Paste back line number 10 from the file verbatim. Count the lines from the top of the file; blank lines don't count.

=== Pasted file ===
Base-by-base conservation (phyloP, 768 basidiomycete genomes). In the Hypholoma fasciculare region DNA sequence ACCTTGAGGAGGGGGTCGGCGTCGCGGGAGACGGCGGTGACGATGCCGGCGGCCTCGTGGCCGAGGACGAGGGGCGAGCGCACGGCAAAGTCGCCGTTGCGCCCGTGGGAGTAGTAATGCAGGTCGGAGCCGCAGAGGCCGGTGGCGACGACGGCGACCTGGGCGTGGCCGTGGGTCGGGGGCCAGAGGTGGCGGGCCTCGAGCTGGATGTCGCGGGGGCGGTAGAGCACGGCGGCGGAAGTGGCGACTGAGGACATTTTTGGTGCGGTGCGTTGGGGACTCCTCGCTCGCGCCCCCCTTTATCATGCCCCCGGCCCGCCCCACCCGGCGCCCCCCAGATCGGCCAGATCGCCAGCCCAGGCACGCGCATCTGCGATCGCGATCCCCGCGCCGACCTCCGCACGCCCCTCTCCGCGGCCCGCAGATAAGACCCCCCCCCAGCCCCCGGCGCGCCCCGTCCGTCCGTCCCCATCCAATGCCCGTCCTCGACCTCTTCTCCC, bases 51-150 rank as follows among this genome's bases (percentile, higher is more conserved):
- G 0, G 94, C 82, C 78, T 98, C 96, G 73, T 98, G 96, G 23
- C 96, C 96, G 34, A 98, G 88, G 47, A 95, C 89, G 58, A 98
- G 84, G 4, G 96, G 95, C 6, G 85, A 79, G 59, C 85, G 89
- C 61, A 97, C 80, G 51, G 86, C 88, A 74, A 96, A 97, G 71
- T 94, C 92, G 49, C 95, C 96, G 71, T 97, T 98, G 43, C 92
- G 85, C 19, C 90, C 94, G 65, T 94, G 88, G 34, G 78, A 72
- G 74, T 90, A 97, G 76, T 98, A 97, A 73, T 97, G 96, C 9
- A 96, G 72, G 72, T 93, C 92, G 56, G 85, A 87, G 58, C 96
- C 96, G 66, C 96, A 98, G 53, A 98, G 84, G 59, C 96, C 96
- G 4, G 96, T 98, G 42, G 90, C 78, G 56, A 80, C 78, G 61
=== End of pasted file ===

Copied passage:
- C 96, G 66, C 96, A 98, G 53, A 98, G 84, G 59, C 96, C 96